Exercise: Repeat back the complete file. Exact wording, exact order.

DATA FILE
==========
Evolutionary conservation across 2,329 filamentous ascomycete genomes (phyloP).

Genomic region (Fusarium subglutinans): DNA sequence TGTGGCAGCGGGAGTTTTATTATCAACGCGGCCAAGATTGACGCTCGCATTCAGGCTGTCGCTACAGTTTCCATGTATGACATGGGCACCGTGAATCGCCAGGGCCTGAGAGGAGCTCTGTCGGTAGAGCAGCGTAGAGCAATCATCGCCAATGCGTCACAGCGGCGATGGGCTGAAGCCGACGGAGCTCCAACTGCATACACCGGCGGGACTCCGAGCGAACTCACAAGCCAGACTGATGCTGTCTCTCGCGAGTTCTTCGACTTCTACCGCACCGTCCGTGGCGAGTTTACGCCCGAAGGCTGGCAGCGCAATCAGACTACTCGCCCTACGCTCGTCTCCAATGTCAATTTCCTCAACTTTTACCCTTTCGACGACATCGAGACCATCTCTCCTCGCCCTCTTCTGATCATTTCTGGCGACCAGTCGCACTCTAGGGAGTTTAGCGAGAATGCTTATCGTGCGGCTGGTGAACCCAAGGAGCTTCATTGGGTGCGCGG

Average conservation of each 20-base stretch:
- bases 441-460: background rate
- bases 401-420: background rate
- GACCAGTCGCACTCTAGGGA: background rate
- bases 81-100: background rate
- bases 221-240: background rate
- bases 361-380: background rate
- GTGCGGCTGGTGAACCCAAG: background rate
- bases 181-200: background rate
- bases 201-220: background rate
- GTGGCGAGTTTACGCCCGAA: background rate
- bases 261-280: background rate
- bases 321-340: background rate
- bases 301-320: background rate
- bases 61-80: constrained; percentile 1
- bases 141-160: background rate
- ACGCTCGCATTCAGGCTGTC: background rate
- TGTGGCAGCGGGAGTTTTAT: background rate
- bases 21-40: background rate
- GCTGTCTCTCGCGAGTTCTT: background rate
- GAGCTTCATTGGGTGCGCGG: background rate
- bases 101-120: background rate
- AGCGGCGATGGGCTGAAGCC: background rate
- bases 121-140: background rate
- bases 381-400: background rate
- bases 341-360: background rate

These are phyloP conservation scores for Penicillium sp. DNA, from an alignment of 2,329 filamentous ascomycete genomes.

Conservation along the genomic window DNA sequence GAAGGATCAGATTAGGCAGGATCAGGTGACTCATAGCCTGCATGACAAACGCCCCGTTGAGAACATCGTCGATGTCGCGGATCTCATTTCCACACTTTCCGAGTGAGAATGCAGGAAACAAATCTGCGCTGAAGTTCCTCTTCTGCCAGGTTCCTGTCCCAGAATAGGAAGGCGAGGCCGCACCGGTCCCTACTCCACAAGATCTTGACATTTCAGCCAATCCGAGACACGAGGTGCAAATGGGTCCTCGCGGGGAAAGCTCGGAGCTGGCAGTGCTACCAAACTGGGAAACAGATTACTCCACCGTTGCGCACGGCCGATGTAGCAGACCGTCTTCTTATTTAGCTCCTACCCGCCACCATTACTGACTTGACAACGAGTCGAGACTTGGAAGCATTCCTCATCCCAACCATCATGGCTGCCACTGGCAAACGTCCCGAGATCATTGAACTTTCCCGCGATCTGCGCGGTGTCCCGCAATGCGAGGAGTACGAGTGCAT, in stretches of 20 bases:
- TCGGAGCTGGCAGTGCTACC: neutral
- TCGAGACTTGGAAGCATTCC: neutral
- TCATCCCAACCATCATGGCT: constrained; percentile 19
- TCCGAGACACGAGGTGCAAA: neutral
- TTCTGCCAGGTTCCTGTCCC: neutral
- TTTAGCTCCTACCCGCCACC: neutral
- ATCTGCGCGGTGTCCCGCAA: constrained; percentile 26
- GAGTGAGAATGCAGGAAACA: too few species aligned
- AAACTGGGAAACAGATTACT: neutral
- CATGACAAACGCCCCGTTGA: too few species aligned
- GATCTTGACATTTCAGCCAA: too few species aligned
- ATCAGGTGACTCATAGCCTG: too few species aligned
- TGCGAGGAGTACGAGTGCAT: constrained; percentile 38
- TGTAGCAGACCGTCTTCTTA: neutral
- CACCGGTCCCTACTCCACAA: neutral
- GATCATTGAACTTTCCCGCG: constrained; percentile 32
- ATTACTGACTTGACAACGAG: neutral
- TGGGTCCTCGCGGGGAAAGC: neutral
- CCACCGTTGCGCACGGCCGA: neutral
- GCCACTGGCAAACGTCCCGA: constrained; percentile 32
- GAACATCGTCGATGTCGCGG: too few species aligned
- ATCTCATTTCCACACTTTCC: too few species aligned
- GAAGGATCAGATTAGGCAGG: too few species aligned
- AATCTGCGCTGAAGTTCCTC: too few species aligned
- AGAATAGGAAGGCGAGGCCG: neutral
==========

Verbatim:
Evolutionary conservation across 2,329 filamentous ascomycete genomes (phyloP).

Genomic region (Fusarium subglutinans): DNA sequence TGTGGCAGCGGGAGTTTTATTATCAACGCGGCCAAGATTGACGCTCGCATTCAGGCTGTCGCTACAGTTTCCATGTATGACATGGGCACCGTGAATCGCCAGGGCCTGAGAGGAGCTCTGTCGGTAGAGCAGCGTAGAGCAATCATCGCCAATGCGTCACAGCGGCGATGGGCTGAAGCCGACGGAGCTCCAACTGCATACACCGGCGGGACTCCGAGCGAACTCACAAGCCAGACTGATGCTGTCTCTCGCGAGTTCTTCGACTTCTACCGCACCGTCCGTGGCGAGTTTACGCCCGAAGGCTGGCAGCGCAATCAGACTACTCGCCCTACGCTCGTCTCCAATGTCAATTTCCTCAACTTTTACCCTTTCGACGACATCGAGACCATCTCTCCTCGCCCTCTTCTGATCATTTCTGGCGACCAGTCGCACTCTAGGGAGTTTAGCGAGAATGCTTATCGTGCGGCTGGTGAACCCAAGGAGCTTCATTGGGTGCGCGG

Average conservation of each 20-base stretch:
- bases 441-460: background rate
- bases 401-420: background rate
- GACCAGTCGCACTCTAGGGA: background rate
- bases 81-100: background rate
- bases 221-240: background rate
- bases 361-380: background rate
- GTGCGGCTGGTGAACCCAAG: background rate
- bases 181-200: background rate
- bases 201-220: background rate
- GTGGCGAGTTTACGCCCGAA: background rate
- bases 261-280: background rate
- bases 321-340: background rate
- bases 301-320: background rate
- bases 61-80: constrained; percentile 1
- bases 141-160: background rate
- ACGCTCGCATTCAGGCTGTC: background rate
- TGTGGCAGCGGGAGTTTTAT: background rate
- bases 21-40: background rate
- GCTGTCTCTCGCGAGTTCTT: background rate
- GAGCTTCATTGGGTGCGCGG: background rate
- bases 101-120: background rate
- AGCGGCGATGGGCTGAAGCC: background rate
- bases 121-140: background rate
- bases 381-400: background rate
- bases 341-360: background rate

These are phyloP conservation scores for Penicillium sp. DNA, from an alignment of 2,329 filamentous ascomycete genomes.

Conservation along the genomic window DNA sequence GAAGGATCAGATTAGGCAGGATCAGGTGACTCATAGCCTGCATGACAAACGCCCCGTTGAGAACATCGTCGATGTCGCGGATCTCATTTCCACACTTTCCGAGTGAGAATGCAGGAAACAAATCTGCGCTGAAGTTCCTCTTCTGCCAGGTTCCTGTCCCAGAATAGGAAGGCGAGGCCGCACCGGTCCCTACTCCACAAGATCTTGACATTTCAGCCAATCCGAGACACGAGGTGCAAATGGGTCCTCGCGGGGAAAGCTCGGAGCTGGCAGTGCTACCAAACTGGGAAACAGATTACTCCACCGTTGCGCACGGCCGATGTAGCAGACCGTCTTCTTATTTAGCTCCTACCCGCCACCATTACTGACTTGACAACGAGTCGAGACTTGGAAGCATTCCTCATCCCAACCATCATGGCTGCCACTGGCAAACGTCCCGAGATCATTGAACTTTCCCGCGATCTGCGCGGTGTCCCGCAATGCGAGGAGTACGAGTGCAT, in stretches of 20 bases:
- TCGGAGCTGGCAGTGCTACC: neutral
- TCGAGACTTGGAAGCATTCC: neutral
- TCATCCCAACCATCATGGCT: constrained; percentile 19
- TCCGAGACACGAGGTGCAAA: neutral
- TTCTGCCAGGTTCCTGTCCC: neutral
- TTTAGCTCCTACCCGCCACC: neutral
- ATCTGCGCGGTGTCCCGCAA: constrained; percentile 26
- GAGTGAGAATGCAGGAAACA: too few species aligned
- AAACTGGGAAACAGATTACT: neutral
- CATGACAAACGCCCCGTTGA: too few species aligned
- GATCTTGACATTTCAGCCAA: too few species aligned
- ATCAGGTGACTCATAGCCTG: too few species aligned
- TGCGAGGAGTACGAGTGCAT: constrained; percentile 38
- TGTAGCAGACCGTCTTCTTA: neutral
- CACCGGTCCCTACTCCACAA: neutral
- GATCATTGAACTTTCCCGCG: constrained; percentile 32
- ATTACTGACTTGACAACGAG: neutral
- TGGGTCCTCGCGGGGAAAGC: neutral
- CCACCGTTGCGCACGGCCGA: neutral
- GCCACTGGCAAACGTCCCGA: constrained; percentile 32
- GAACATCGTCGATGTCGCGG: too few species aligned
- ATCTCATTTCCACACTTTCC: too few species aligned
- GAAGGATCAGATTAGGCAGG: too few species aligned
- AATCTGCGCTGAAGTTCCTC: too few species aligned
- AGAATAGGAAGGCGAGGCCG: neutral